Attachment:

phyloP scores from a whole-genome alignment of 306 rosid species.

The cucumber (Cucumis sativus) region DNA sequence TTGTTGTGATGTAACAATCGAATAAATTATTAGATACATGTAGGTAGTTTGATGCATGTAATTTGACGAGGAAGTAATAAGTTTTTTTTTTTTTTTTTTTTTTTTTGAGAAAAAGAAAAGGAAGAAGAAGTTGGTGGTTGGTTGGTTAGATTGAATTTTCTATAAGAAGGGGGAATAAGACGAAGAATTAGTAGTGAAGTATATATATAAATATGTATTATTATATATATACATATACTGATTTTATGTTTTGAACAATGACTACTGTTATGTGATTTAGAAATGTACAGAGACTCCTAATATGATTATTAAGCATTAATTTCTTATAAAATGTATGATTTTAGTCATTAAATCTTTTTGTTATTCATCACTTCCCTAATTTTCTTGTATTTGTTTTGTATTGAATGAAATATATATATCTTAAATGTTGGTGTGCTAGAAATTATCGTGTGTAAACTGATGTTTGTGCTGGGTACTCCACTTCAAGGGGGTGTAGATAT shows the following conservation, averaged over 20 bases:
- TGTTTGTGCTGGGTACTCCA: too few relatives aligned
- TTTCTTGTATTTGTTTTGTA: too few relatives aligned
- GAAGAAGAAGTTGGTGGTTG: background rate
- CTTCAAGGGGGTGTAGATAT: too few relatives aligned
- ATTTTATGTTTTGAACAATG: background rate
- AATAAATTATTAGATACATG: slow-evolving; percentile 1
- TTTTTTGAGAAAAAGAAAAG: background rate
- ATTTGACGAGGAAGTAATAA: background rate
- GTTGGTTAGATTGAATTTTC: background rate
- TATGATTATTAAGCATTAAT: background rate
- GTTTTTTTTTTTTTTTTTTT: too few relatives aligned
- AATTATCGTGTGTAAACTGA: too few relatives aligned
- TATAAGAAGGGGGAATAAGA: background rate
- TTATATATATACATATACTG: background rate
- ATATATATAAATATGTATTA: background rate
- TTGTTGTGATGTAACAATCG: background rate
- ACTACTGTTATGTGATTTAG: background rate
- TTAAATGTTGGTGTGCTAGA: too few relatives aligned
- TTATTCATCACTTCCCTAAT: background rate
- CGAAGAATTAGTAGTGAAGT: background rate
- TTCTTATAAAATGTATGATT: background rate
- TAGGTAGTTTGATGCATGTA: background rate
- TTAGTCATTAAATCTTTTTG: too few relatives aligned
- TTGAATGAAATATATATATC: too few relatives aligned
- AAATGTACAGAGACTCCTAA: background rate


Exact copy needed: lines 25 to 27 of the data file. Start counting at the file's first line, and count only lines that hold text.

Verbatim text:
- TTAGTCATTAAATCTTTTTG: too few relatives aligned
- TTGAATGAAATATATATATC: too few relatives aligned
- AAATGTACAGAGACTCCTAA: background rate